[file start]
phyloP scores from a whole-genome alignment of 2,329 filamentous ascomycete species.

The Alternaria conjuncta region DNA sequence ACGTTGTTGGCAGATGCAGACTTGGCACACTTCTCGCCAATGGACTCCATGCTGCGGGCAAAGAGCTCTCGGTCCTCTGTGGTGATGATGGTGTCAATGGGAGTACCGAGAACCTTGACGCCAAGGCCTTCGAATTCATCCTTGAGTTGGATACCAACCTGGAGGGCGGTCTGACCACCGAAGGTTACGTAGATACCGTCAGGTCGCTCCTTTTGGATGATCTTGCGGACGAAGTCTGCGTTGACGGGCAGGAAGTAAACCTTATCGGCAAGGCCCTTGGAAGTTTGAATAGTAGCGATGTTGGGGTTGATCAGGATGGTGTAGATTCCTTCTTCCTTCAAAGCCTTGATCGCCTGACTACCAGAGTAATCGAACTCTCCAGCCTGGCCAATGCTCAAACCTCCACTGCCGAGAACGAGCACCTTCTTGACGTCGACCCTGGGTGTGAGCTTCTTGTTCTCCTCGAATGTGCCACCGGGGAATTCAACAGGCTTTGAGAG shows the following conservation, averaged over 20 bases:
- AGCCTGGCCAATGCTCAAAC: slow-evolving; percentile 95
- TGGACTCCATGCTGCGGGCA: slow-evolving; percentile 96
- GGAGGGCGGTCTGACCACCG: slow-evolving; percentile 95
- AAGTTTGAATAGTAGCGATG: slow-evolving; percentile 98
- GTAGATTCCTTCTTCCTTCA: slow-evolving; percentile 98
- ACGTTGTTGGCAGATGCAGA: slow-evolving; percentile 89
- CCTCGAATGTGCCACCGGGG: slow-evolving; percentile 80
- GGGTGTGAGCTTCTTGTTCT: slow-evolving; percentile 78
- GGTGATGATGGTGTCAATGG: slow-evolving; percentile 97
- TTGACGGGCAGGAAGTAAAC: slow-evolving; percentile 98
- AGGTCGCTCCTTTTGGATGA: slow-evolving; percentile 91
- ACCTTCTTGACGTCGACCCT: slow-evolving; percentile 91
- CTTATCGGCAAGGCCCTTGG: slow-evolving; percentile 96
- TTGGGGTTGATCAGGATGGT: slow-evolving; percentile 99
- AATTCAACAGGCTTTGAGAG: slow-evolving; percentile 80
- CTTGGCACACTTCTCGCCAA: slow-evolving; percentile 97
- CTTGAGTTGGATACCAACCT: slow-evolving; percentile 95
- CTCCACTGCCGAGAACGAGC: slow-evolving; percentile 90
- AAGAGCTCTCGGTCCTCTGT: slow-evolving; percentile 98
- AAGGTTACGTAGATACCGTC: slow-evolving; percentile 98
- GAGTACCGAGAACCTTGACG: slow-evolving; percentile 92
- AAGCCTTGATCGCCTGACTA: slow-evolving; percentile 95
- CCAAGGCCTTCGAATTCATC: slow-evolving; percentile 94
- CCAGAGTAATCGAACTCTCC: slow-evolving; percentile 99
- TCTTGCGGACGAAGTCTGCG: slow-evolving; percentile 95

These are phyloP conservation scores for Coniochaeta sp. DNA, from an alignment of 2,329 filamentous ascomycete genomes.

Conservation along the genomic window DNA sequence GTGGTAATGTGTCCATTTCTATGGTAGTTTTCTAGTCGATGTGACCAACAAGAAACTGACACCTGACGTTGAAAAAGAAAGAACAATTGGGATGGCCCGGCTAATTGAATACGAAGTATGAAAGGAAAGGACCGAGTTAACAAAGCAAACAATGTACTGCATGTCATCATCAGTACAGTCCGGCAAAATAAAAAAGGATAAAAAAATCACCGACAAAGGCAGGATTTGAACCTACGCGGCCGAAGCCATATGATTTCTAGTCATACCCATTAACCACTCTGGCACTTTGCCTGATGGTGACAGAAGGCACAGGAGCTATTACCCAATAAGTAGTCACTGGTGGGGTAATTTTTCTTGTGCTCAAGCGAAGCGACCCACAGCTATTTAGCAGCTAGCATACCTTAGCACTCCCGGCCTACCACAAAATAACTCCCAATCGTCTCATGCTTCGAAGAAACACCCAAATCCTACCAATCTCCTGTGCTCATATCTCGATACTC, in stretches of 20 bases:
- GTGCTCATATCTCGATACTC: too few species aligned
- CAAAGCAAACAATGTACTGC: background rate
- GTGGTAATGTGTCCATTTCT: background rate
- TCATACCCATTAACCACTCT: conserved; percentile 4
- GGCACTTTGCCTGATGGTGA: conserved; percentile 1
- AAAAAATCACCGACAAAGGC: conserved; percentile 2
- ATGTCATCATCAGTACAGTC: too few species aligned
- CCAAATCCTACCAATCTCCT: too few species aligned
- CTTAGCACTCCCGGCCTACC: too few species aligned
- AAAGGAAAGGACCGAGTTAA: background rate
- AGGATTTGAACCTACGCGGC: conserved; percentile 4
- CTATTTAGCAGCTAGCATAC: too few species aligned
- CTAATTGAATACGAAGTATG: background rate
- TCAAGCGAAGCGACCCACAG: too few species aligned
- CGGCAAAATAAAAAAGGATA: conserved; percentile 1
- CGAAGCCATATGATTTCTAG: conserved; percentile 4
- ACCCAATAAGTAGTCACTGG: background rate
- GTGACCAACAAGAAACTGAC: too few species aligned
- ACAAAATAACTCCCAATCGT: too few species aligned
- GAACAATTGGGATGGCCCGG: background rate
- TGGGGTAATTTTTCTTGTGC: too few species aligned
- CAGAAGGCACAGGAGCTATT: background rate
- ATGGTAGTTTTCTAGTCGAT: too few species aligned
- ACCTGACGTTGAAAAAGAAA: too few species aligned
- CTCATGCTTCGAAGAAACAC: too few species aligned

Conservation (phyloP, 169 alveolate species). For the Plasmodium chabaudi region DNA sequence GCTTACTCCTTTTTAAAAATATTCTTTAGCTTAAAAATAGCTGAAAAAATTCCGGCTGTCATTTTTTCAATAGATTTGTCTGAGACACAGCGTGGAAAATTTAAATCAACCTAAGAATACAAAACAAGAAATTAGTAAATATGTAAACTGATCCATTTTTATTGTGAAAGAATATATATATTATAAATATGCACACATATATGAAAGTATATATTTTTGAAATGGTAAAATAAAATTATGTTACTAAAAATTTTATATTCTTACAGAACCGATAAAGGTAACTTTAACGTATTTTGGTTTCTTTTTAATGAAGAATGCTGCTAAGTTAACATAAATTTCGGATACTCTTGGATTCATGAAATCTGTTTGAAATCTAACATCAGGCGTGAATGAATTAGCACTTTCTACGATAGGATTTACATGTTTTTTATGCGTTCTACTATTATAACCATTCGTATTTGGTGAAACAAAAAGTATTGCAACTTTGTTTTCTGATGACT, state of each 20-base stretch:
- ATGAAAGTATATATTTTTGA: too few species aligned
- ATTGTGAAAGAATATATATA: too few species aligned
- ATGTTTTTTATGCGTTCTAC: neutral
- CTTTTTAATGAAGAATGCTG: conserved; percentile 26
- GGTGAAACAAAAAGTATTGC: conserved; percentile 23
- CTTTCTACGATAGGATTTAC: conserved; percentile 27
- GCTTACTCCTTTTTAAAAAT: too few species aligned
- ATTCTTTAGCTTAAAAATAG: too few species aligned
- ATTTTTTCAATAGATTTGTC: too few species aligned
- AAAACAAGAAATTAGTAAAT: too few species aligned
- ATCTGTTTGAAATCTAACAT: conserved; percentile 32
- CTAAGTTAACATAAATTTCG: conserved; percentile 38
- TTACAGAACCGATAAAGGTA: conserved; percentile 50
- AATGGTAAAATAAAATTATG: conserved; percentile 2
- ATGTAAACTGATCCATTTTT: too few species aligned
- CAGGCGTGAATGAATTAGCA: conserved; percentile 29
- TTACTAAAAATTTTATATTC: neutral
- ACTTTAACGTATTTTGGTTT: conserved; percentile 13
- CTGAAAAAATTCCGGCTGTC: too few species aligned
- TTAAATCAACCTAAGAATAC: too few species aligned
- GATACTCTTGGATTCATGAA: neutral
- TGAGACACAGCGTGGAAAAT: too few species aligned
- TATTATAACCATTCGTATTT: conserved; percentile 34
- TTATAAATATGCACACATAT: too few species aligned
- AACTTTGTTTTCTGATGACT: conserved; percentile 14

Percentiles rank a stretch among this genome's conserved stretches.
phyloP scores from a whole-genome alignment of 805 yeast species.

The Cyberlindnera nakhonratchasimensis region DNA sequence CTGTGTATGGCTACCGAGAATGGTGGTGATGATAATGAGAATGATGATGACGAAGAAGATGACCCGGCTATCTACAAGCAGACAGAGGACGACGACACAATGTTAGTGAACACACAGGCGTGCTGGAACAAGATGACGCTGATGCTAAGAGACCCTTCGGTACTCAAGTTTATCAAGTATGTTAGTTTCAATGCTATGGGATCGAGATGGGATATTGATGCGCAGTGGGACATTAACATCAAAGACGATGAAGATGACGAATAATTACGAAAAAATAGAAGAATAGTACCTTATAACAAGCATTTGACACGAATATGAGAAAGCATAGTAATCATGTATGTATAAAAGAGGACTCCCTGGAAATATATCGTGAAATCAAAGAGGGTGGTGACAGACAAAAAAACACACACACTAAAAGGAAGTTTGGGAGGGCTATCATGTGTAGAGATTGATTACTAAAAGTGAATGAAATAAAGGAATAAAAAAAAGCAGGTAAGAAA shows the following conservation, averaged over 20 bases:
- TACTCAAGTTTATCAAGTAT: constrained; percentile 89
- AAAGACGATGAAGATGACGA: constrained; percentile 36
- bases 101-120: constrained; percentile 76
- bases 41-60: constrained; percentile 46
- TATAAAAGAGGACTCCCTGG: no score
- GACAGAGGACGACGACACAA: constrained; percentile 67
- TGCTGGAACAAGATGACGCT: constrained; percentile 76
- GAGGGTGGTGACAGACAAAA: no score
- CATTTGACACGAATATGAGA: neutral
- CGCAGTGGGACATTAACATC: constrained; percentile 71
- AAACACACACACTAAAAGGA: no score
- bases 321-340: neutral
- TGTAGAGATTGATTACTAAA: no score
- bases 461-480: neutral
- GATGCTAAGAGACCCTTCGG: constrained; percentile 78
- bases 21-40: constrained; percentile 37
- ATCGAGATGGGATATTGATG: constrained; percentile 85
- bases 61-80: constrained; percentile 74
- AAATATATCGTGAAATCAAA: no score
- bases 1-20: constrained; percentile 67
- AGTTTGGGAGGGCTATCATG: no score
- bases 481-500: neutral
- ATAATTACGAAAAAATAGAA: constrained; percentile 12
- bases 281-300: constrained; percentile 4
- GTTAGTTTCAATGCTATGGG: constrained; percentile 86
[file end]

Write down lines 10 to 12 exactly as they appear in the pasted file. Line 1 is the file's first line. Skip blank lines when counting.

- GGGTGTGAGCTTCTTGTTCT: slow-evolving; percentile 78
- GGTGATGATGGTGTCAATGG: slow-evolving; percentile 97
- TTGACGGGCAGGAAGTAAAC: slow-evolving; percentile 98